When the US started the ESTA program in 2008-2009, it wanted to add an additional pre-screening step to stop certain travelers from even getting on a plane to the US, but it didn't want to upset the entire reciprocity mechanism it has with countries around the world. This wasn't a novel idea—Australia instituted a similar system some years before. So calling it an ESTA and explicitly saying it's not a visa was a way for everyone to save face diplomatically. The US could get its ESTA program, and every other country could give a wink and a nod and say "since you're not imposing a visa requirement on our citizens, we won't impose one on yours." And in subsequent years, more countries have imposed ESTA-like "not a visa" requirements, such as the EU's forthcoming ETIAS system.

So yes, from the perspective of a traveler, an ESTA looks rather like an easy-to-obtain visa for the reasons that you mention. But from the perspective of a country's government, an ESTA looks dissimilar enough from a visa that the requirement could be imposed without great impact to foreign relations.

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  • To get a US visa, you fill out a big long application, obtain various documents, show up in person for an interview, pay a fairly expensive fee, provide biometrics, wait a while, — I did not show up on person, did not have an interview, nor provide biometrics for my US A2 visa. If there was a fairly expensive fee then someone paid that on my behalf without my knowledge.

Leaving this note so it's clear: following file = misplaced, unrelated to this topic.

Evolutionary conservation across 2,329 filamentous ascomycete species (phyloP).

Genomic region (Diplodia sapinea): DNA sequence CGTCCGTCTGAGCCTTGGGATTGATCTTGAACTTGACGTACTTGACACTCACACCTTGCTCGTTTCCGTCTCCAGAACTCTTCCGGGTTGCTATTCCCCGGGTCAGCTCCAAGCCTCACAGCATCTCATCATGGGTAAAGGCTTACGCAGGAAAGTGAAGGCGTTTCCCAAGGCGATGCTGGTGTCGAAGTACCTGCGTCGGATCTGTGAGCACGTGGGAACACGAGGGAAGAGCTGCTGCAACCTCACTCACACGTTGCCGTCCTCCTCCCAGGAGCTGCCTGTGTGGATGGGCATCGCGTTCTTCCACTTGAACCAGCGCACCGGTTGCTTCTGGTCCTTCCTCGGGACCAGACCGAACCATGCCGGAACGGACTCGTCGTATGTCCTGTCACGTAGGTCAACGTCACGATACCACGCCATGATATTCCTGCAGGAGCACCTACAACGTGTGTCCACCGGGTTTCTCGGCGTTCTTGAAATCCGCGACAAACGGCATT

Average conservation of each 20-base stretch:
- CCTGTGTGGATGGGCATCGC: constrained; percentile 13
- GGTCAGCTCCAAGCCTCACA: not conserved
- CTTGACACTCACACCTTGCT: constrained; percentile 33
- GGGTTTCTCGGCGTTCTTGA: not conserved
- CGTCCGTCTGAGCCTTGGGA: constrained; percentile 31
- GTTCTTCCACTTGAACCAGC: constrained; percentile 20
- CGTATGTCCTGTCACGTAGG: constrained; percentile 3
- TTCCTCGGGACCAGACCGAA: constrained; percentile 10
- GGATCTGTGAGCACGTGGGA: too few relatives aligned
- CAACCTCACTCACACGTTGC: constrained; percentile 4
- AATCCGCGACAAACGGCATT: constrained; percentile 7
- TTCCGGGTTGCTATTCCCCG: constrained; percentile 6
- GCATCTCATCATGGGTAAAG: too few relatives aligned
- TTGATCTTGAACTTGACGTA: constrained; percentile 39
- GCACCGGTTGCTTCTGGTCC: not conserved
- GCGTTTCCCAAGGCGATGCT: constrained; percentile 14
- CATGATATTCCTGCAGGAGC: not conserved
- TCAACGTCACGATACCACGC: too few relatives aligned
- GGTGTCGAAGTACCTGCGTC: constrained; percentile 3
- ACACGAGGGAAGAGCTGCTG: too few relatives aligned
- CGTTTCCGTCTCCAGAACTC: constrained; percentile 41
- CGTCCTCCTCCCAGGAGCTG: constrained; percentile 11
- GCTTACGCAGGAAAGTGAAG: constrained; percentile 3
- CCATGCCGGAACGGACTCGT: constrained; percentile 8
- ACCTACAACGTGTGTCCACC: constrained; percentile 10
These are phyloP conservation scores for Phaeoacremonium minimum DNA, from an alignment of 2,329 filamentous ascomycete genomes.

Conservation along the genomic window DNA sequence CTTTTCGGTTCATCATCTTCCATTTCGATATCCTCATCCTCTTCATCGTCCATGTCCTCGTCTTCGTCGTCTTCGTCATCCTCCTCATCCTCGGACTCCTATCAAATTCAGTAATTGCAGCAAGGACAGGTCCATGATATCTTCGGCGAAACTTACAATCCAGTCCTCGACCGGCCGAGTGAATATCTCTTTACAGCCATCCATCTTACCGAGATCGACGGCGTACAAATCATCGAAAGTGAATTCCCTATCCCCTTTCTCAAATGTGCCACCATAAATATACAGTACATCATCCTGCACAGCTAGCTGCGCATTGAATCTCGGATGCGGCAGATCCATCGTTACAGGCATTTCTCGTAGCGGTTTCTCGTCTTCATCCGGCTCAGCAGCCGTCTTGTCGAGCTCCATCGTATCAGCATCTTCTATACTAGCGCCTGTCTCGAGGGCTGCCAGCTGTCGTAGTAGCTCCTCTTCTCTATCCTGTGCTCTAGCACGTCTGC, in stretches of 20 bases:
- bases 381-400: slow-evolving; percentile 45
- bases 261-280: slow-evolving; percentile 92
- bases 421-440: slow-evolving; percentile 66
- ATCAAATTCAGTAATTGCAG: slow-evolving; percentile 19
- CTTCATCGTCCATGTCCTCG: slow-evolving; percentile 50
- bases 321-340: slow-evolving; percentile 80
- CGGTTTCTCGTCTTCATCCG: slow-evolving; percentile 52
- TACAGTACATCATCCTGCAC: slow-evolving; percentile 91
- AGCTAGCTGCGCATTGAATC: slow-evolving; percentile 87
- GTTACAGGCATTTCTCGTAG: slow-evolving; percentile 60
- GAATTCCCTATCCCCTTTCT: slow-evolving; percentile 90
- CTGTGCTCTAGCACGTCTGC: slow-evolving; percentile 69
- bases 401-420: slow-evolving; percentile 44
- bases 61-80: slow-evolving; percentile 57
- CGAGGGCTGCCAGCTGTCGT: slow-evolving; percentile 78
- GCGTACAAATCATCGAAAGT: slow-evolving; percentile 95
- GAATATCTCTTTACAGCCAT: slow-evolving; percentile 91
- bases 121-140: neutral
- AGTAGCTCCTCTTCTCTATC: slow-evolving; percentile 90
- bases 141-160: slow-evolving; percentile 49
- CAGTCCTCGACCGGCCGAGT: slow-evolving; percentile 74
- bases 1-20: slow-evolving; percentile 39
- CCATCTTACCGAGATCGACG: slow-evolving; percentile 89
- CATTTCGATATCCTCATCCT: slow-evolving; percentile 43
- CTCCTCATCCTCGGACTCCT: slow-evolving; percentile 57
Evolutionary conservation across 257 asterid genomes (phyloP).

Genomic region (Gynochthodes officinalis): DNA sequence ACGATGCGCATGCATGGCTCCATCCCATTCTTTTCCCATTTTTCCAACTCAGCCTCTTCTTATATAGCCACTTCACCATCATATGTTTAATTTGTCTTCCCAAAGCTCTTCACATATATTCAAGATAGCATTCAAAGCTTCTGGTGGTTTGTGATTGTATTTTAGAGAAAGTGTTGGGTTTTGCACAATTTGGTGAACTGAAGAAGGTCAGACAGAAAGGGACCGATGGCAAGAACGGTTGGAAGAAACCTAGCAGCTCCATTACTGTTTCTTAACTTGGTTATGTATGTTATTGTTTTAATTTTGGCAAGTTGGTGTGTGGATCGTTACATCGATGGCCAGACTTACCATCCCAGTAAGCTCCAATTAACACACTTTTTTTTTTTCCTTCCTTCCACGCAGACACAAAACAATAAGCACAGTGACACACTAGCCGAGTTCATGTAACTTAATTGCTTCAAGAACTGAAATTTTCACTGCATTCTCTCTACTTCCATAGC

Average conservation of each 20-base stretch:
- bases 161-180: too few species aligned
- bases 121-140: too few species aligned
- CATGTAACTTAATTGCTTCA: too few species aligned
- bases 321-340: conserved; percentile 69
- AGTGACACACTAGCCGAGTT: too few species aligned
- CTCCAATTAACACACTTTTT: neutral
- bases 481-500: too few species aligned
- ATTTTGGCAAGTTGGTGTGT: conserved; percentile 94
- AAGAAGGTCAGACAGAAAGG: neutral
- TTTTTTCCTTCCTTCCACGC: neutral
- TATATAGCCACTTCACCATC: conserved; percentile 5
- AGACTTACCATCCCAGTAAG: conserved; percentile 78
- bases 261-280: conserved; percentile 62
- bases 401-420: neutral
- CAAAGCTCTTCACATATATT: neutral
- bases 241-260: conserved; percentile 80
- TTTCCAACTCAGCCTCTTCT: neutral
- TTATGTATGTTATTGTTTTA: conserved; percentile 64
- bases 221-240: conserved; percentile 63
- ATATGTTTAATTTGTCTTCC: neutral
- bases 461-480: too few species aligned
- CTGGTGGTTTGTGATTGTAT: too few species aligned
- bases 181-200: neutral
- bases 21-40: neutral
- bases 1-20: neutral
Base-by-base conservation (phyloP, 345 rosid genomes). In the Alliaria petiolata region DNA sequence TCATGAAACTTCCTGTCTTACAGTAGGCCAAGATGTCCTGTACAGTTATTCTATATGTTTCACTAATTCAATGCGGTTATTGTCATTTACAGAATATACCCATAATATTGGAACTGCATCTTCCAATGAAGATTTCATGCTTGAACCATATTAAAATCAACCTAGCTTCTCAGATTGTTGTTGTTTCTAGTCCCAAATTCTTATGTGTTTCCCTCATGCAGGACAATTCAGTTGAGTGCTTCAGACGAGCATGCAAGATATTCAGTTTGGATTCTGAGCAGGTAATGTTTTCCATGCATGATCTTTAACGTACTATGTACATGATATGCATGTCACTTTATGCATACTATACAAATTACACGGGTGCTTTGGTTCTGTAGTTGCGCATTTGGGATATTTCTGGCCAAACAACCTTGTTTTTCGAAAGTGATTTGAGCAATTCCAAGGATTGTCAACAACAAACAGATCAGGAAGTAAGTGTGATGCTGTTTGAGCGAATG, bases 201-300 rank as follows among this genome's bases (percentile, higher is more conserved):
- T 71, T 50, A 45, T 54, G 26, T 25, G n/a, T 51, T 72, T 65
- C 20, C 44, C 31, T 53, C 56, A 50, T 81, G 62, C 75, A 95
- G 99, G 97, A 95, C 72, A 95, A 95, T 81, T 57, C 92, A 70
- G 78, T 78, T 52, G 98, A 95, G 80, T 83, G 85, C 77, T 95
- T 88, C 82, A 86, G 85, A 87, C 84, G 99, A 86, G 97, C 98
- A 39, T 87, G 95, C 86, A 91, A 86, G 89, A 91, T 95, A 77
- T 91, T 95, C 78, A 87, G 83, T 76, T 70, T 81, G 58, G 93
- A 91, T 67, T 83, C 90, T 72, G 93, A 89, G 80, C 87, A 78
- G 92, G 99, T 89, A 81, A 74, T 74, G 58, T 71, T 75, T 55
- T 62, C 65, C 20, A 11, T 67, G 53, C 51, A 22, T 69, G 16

– gerrit
    May 6, 2019 at 7:23
  • @gerrit This is generally how it goes in high risk countries. As an example, a US tourist visa costs 160 USD in Mongolia, and requires: a printed copy of your appointment letter, your DS-160 confirmation page, one recent photograph, your current passport and all old passports, together with an in-person scheduled interview at the US embassy, where you cannot enter with any electronic devices (you need to surrender your phone, for example).
    – toqta
    May 6, 2019 at 12:07
  • @chintogtokh Sure, I'm not denying that it happens, but it's not universally true.
    – gerrit
    May 6, 2019 at 13:17
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    @gerrit I added the word visitor, since that's the equivalent of entering under the VWP. Diplomatic visas are a rare exception to the usual process and not relevant for most travelers. May 6, 2019 at 19:05
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From ESTA Frequently Asked Questions:

What is the difference between an ESTA and a visa?

An approved travel authorization is not a visa. It does not meet the legal or regulatory requirements to serve in lieu of a United States visa when a visa is required under United States law.

So, wherever in US law it says things like "visa holder", this wording would not cause those laws to apply to ESTA holders also.

If somebody were to redesign the US visa scheme from scratch, they would probably find it simpler to have a way to apply for an "electronic visa" online, like many other countries do. But US law is very complicated and perhaps nobody has the energy or will to go through the entire legal system to fix things to make it simpler.